Q. Who proposed this cryptocurrency concept?
"Increase GDP growth by awarding coins for all educational achievements, with coins receiving a share of national revenues"
A. Brian Brooks, America’s top banking regulator
Crypto gets less niche every day!
This, to give people crypto tokens that represent a claim on future increases in the tax base, is a brilliant idea. Almost straight out of a lunch conversation at Ava Labs.
Bank chief proposes far-out crypto idea ‘that should be next Nobel Prize’ https://t.co/Hp3hFIA5wl
It's actually sort of an interesting spin on socialism, though convincing anybody to actually pursue this seriously is going to be pretty tough. Clear financial incentives for people to learn and succeed do work though.
Since higher literacy rates correlate to higher “gross domestic product,” then incentivizing people to continue their schooling could boost productivity, individual well-being, and societal prosperity, he says.
Yeah build more schools, hire more teachers and improve access to education in developing world, seems like a bulletproof idea.
When a country sells bonds it's selling chunks of future tax revenue. Foreign investors already buy it everyday and it's a good thing as long as the selling country uses the money wisely.
Else they can always stiff the foreigners by defaulting.
You don't need a blockchain.
A country directly selling bonds is very different from its citizens selling what is supposed to be their stake in their country's future.
This is like if you could buy people's welfare check for pennies on the dollar.
Presently the government is selling bonds to send everyone cash. Poorer people are likely to spend that cash immediately and wealthier people likely to save it. Some may actually buy the bonds and collect the interest.
Imagine the government, instead of sending cash, sent everyone the bonds. Poorer people would be likely to sell the bonds right away and spend the cash while wealthier people may keep the bonds and collect the interest.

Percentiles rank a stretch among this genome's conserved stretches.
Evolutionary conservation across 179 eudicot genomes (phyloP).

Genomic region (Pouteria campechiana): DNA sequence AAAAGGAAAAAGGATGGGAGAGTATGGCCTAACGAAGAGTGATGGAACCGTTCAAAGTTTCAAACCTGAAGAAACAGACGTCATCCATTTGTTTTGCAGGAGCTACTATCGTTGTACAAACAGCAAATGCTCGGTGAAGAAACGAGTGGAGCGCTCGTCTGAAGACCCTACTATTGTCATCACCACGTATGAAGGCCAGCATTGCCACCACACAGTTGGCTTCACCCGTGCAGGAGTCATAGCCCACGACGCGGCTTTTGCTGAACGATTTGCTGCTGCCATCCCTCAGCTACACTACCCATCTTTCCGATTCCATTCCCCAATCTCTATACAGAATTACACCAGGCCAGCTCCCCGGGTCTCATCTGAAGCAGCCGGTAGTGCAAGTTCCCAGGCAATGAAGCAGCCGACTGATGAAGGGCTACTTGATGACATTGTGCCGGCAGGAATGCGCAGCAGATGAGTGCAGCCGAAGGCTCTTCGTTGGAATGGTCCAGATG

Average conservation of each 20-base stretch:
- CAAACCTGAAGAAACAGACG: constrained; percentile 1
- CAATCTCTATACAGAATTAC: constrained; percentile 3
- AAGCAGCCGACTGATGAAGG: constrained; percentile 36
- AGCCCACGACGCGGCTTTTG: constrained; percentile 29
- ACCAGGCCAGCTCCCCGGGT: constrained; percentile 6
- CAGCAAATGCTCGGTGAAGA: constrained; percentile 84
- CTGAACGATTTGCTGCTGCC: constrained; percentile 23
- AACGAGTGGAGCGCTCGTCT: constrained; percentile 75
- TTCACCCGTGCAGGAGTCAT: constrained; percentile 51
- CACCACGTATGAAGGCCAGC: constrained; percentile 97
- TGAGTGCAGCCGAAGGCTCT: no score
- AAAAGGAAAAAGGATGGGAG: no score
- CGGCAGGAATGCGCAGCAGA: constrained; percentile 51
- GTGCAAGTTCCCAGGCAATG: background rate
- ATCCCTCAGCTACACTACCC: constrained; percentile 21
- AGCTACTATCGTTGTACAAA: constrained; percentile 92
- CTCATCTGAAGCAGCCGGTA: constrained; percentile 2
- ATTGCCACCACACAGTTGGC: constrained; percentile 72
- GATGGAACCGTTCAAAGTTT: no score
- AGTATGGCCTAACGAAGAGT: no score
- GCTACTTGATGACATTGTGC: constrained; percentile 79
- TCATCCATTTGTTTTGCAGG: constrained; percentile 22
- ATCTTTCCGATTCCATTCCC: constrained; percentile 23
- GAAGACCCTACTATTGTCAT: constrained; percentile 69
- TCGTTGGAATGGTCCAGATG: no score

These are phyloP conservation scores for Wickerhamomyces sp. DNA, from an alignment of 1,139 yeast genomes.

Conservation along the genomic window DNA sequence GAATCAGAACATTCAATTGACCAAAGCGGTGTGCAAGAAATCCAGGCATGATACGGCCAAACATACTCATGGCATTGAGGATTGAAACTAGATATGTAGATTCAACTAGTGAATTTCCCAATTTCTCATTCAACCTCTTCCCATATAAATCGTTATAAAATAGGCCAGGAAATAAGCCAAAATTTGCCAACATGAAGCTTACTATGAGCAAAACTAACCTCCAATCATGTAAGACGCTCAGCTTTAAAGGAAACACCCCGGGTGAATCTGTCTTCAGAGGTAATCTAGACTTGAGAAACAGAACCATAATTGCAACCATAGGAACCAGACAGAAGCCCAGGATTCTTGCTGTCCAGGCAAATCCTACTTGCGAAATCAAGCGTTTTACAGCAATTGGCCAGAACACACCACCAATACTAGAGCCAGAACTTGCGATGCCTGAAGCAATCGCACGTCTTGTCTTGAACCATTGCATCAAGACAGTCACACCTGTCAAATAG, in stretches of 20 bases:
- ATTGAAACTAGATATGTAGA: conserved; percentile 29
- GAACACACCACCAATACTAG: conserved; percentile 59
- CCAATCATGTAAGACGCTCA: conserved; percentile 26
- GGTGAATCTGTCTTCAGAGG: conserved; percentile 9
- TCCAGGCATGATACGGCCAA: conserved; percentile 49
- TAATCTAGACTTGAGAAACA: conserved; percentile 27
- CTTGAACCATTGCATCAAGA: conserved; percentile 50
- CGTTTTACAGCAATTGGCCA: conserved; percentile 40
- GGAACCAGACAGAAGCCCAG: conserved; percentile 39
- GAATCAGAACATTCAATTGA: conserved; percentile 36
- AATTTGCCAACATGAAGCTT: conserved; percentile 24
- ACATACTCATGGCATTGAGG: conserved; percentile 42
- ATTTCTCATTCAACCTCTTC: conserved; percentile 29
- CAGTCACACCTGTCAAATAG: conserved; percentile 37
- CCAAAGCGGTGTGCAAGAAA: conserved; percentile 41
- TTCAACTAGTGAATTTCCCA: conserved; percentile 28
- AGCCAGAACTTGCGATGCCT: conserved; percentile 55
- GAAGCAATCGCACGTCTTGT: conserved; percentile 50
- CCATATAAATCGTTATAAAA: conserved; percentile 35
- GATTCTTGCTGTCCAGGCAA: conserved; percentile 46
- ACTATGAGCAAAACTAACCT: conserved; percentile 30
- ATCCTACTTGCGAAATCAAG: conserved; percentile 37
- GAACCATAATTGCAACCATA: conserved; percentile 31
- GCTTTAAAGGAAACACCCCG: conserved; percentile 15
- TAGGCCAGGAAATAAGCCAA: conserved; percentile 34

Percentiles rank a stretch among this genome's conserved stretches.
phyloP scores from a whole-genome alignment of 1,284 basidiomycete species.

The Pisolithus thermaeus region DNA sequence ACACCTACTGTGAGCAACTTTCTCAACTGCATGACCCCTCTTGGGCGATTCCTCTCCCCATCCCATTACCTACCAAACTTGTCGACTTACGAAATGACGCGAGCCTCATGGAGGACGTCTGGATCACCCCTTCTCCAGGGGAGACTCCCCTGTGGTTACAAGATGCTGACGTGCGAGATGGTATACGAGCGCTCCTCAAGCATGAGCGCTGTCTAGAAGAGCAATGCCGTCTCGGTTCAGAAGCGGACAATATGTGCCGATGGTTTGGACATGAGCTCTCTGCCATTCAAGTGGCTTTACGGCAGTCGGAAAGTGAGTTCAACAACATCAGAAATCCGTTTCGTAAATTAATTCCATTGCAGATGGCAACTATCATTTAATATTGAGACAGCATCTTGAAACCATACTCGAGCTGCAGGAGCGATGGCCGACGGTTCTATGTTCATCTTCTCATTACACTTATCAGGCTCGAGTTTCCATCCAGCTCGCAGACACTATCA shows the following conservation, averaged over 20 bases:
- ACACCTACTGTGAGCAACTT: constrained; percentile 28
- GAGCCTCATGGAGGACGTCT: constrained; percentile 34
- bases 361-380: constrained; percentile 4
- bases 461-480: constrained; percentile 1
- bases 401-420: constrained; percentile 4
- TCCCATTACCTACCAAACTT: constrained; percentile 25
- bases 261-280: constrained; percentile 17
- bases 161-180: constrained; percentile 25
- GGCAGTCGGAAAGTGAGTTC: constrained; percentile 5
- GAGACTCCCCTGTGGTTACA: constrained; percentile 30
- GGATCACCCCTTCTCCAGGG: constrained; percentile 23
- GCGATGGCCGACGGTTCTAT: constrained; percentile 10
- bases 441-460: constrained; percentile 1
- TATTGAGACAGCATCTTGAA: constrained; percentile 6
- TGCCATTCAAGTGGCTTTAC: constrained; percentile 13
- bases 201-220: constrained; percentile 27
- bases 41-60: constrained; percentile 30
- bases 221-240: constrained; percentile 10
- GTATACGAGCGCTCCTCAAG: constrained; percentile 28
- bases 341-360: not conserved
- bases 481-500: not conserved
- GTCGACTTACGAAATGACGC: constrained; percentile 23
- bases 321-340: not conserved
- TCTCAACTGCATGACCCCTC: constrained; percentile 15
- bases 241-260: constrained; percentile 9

It would be needlessly complex, but with the final outcome the same, we shouldn't get too hung up on the process?
"Under the plan, world governments would reward people with so-called country coins for continued learning. A student earns coins by completing online courses and passing tests. The coins would essentially represent claims on a “trust fund” set up by the state; they would entitle recipients to future payouts representing a share of the rising tax revenue generated by increased GDP.
Translation: As people get more education, nations, country coin–earning students, and investors get richer together. The cryptocurrency ensures everyone benefits, rather than just people who land good salaries in the job market after finishing their studies."
So let's say this actually becomes a thing. You basically own stock in your country's tax revenue. There's no way poor people won't immediately sell their stock to the rich out of necessity, thus providing the rich instant access to all your tax dollars in perpetuity.
Holy shit this is peak idiocy. They're assuming everyone will just hodl and that will automatically make everyone rich forever.
> There's no way poor people won't immediately sell their stock to the rich out of necessity, thus providing the rich instant access to all your tax dollars in perpetuity.
This is exactly what happened in post-Soviet Russia. The government gave everyone shares in all their industries but the poor people were still poor. So the rich went around buying them up for way less than what they were worth as the poor people would take whatever they could to buy food for their families.
Bingo, instant oligarchy.
It's also a classic example of "slap 'blockchain' on for no reason because buzzword". If you really wanted to do this (and I agree that it's dumb) it would have to be administered by some central authority anyway, so you might as well dispense with the cryptocurrency overhead and issue bond certificates.